“Then set us right upon the matter,” remarked young Harmar.
“Do,” added Wilson. “I’ve heard the story through two or three twistings, and I’m only satisfied that the lady was killed.”
“Well,” commenced Morton, “what I now tell you may depend on as the truest account you can receive. No one but Heaven and the Indians themselves witnessed the death of the young girl; and our only evidence of a positive nature is the declaration of those who were supposed to be her murderers. But to the story.
“Jane M’Crea, or Jenny M’Crea, as she is more generally known, was the daughter of a Scotch clergyman, who resided in Jersey City, opposite New York. While living with her father, an intimacy grew up between the daughter of a Mrs. M’Niel and Jenny. Mrs. M’Niel’s husband dying, she went to live on an estate near Fort Edward. Soon after, Mr. M’Crea died, and Jenny went to live with her brother near the same place. There the intimacy of former years was renewed, and Jenny spent much of her time at the house of Mrs. M’Niel and her daughter. Near the M’Niel’s lived a family named Jones, consisting of a widow and six sons. David Jones, one of the sons, became acquainted with Jenny, and at length this friendship deepened into love. When the war broke out, the Jones’s took the royal side of the question; and, in the fall of 1776, David and Jonathan Jones went to Canada, raised a company, and joined the British garrison at Crown Point. They both afterwards attached themselves to Burgoyne’s army; David being made a lieutenant in Frazer’s division. The brother of Jenny M’Crea was a whig, and, as the British army advanced, they prepared to set out for Albany. Mrs. M’Niel was a loyalist, and, as she remained, Jenny remained with her, perhaps with the hope of seeing David Jones.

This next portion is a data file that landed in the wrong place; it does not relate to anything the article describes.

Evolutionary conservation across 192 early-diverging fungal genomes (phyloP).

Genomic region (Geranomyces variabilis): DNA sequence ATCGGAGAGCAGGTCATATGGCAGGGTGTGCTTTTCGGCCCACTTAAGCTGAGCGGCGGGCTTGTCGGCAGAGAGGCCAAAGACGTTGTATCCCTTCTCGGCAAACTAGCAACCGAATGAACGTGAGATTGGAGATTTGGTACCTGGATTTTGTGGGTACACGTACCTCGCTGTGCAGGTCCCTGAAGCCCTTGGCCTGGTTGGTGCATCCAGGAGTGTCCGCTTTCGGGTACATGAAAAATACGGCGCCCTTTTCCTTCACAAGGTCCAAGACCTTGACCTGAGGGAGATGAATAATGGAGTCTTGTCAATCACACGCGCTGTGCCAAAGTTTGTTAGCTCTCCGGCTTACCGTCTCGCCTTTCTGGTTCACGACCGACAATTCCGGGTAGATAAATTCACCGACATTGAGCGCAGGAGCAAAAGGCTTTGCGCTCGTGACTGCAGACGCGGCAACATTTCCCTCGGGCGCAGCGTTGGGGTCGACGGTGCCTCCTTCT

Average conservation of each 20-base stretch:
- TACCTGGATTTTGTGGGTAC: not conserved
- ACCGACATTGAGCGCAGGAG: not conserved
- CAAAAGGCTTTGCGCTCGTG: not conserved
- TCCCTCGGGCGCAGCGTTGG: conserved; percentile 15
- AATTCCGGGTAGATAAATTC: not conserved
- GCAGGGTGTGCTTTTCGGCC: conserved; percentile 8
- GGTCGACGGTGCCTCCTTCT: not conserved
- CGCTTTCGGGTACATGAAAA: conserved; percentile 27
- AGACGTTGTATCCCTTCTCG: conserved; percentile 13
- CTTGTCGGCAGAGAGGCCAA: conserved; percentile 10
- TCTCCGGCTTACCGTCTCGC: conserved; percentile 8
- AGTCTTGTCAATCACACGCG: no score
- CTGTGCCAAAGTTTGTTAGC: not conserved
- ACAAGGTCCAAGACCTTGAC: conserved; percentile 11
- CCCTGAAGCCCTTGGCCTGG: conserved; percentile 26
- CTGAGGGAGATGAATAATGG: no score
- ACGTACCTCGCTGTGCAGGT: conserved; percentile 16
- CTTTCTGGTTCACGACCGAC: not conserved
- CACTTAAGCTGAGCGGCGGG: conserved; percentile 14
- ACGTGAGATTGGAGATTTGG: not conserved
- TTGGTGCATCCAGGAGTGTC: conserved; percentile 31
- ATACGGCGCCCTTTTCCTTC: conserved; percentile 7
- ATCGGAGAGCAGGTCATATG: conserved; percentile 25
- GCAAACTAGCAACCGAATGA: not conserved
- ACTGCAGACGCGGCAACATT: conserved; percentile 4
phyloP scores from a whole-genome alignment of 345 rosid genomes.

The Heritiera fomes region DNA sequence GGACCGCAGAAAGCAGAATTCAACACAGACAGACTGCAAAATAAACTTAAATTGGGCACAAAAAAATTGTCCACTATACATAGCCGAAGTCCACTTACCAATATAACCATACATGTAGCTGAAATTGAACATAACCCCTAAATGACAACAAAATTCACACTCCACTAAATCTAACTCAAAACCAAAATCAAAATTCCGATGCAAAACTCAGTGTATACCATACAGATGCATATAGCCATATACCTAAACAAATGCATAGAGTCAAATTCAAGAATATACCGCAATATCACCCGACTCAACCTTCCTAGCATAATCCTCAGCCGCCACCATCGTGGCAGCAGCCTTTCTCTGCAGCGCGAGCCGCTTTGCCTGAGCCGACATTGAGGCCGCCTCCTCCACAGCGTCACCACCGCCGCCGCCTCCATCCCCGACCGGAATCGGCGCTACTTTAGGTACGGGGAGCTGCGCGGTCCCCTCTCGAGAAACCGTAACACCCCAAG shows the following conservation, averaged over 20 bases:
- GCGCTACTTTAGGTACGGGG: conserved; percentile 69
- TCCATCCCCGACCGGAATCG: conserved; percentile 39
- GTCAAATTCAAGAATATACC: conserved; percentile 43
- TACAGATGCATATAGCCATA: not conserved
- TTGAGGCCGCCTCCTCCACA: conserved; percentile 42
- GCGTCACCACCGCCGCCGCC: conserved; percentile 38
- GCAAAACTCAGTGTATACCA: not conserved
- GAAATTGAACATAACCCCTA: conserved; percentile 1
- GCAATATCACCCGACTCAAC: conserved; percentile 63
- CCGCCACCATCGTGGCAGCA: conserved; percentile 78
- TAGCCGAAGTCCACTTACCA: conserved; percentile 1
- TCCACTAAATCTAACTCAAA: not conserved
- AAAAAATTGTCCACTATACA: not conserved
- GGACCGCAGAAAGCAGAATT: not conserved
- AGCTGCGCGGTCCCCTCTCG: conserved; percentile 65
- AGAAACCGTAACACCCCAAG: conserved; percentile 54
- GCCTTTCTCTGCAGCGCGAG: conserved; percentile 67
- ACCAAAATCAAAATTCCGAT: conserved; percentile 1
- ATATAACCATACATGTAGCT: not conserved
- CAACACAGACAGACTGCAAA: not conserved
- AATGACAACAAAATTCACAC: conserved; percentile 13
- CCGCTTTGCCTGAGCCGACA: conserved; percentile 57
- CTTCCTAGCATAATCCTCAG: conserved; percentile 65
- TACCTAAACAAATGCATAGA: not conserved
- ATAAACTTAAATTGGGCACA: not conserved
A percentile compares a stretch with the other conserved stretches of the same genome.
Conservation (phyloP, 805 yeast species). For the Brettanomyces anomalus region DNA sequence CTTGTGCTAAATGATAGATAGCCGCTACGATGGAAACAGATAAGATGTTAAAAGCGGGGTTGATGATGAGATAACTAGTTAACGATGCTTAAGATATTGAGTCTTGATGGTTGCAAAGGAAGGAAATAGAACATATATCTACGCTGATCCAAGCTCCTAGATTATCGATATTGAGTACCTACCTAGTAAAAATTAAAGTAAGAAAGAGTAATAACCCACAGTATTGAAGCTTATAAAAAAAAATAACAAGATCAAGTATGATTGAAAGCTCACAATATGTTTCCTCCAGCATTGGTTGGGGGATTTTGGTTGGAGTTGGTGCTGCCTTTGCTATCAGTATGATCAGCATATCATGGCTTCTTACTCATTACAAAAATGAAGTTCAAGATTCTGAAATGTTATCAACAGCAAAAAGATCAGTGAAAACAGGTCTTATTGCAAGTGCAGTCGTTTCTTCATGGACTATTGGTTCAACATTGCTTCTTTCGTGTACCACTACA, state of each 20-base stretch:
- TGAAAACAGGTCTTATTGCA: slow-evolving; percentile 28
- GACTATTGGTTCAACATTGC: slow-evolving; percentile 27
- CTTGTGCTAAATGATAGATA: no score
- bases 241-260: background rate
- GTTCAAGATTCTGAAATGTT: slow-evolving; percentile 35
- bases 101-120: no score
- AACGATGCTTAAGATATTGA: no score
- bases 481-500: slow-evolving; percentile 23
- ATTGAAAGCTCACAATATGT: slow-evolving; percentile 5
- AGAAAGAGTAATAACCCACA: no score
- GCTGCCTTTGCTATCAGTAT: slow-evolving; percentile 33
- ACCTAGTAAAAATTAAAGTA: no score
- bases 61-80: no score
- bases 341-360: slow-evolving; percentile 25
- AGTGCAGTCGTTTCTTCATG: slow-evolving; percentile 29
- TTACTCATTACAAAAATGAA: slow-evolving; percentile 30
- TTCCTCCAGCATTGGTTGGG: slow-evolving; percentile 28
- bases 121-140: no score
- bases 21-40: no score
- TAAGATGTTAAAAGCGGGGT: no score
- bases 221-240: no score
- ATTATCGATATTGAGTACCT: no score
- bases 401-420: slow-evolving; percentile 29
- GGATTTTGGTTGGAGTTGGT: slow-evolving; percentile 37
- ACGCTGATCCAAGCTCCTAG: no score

“At length Jenny’s brother sent her a peremptory order to join him, and she promised to comply the next day after receiving it. On the morning of that day, (I believe it was the 27th of July,) a black servant boy belonging to Mrs. M’Niel discovered some Indians approaching the house, and, giving the alarm, he ran to the fort, which was but a short distance off. Mrs. M’Niel, Jenny, a black woman, and two children, were in the house when the alarm was given. Mrs. M’Niel’s eldest daughter was at Argyle. The black woman seized the two children, fled through the back door into the kitchen, and down into the cellar. Jenny and Mrs. M’Niel followed; but the old woman was corpulent, and before they could descend, a powerful Indian seized Mrs. M’Niel by the hair and dragged her up. Another brought Jenny out of the cellar. But the black woman and the children remained undiscovered. The Indians started off with the two women on the road towards Burgoyne’s camp. Having caught two horses that were grazing, they attempted to place their prisoners upon them. Mrs. M’Niel being too heavy to ride, two stout Indians took her by the arms, and hurried her along, while the others,